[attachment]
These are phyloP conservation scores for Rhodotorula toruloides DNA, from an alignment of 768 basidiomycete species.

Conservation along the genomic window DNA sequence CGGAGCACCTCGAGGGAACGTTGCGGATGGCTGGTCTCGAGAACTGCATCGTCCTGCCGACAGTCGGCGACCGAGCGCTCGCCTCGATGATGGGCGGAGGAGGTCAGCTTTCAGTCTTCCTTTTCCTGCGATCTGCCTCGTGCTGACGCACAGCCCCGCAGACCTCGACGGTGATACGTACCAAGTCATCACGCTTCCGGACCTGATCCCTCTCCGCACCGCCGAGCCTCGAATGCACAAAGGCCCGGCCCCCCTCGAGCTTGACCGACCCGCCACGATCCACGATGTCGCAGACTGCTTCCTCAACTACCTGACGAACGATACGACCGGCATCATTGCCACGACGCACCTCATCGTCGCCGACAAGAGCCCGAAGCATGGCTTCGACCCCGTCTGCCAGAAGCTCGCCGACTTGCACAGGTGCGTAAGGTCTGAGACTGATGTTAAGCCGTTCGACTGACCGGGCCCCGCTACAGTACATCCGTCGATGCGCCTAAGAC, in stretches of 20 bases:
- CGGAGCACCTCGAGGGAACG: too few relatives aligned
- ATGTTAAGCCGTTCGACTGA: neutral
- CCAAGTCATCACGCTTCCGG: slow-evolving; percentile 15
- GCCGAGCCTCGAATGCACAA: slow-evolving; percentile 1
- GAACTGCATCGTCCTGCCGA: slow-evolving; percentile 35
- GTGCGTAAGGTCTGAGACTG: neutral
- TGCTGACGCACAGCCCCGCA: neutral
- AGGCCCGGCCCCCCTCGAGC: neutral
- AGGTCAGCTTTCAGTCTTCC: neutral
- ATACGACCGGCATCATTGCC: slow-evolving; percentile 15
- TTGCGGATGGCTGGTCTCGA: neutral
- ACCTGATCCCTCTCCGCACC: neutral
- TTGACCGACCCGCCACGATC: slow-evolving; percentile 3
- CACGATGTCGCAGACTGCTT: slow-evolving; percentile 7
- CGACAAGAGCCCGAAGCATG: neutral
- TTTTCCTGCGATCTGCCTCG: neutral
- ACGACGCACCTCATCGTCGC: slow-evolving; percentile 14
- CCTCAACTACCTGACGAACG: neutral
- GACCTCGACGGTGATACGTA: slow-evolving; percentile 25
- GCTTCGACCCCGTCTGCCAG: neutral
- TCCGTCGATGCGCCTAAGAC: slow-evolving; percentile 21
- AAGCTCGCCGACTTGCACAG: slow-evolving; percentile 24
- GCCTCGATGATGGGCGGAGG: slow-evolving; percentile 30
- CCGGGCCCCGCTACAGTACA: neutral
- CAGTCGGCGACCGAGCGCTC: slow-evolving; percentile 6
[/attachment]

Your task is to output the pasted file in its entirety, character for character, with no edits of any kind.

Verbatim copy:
These are phyloP conservation scores for Rhodotorula toruloides DNA, from an alignment of 768 basidiomycete species.

Conservation along the genomic window DNA sequence CGGAGCACCTCGAGGGAACGTTGCGGATGGCTGGTCTCGAGAACTGCATCGTCCTGCCGACAGTCGGCGACCGAGCGCTCGCCTCGATGATGGGCGGAGGAGGTCAGCTTTCAGTCTTCCTTTTCCTGCGATCTGCCTCGTGCTGACGCACAGCCCCGCAGACCTCGACGGTGATACGTACCAAGTCATCACGCTTCCGGACCTGATCCCTCTCCGCACCGCCGAGCCTCGAATGCACAAAGGCCCGGCCCCCCTCGAGCTTGACCGACCCGCCACGATCCACGATGTCGCAGACTGCTTCCTCAACTACCTGACGAACGATACGACCGGCATCATTGCCACGACGCACCTCATCGTCGCCGACAAGAGCCCGAAGCATGGCTTCGACCCCGTCTGCCAGAAGCTCGCCGACTTGCACAGGTGCGTAAGGTCTGAGACTGATGTTAAGCCGTTCGACTGACCGGGCCCCGCTACAGTACATCCGTCGATGCGCCTAAGAC, in stretches of 20 bases:
- CGGAGCACCTCGAGGGAACG: too few relatives aligned
- ATGTTAAGCCGTTCGACTGA: neutral
- CCAAGTCATCACGCTTCCGG: slow-evolving; percentile 15
- GCCGAGCCTCGAATGCACAA: slow-evolving; percentile 1
- GAACTGCATCGTCCTGCCGA: slow-evolving; percentile 35
- GTGCGTAAGGTCTGAGACTG: neutral
- TGCTGACGCACAGCCCCGCA: neutral
- AGGCCCGGCCCCCCTCGAGC: neutral
- AGGTCAGCTTTCAGTCTTCC: neutral
- ATACGACCGGCATCATTGCC: slow-evolving; percentile 15
- TTGCGGATGGCTGGTCTCGA: neutral
- ACCTGATCCCTCTCCGCACC: neutral
- TTGACCGACCCGCCACGATC: slow-evolving; percentile 3
- CACGATGTCGCAGACTGCTT: slow-evolving; percentile 7
- CGACAAGAGCCCGAAGCATG: neutral
- TTTTCCTGCGATCTGCCTCG: neutral
- ACGACGCACCTCATCGTCGC: slow-evolving; percentile 14
- CCTCAACTACCTGACGAACG: neutral
- GACCTCGACGGTGATACGTA: slow-evolving; percentile 25
- GCTTCGACCCCGTCTGCCAG: neutral
- TCCGTCGATGCGCCTAAGAC: slow-evolving; percentile 21
- AAGCTCGCCGACTTGCACAG: slow-evolving; percentile 24
- GCCTCGATGATGGGCGGAGG: slow-evolving; percentile 30
- CCGGGCCCCGCTACAGTACA: neutral
- CAGTCGGCGACCGAGCGCTC: slow-evolving; percentile 6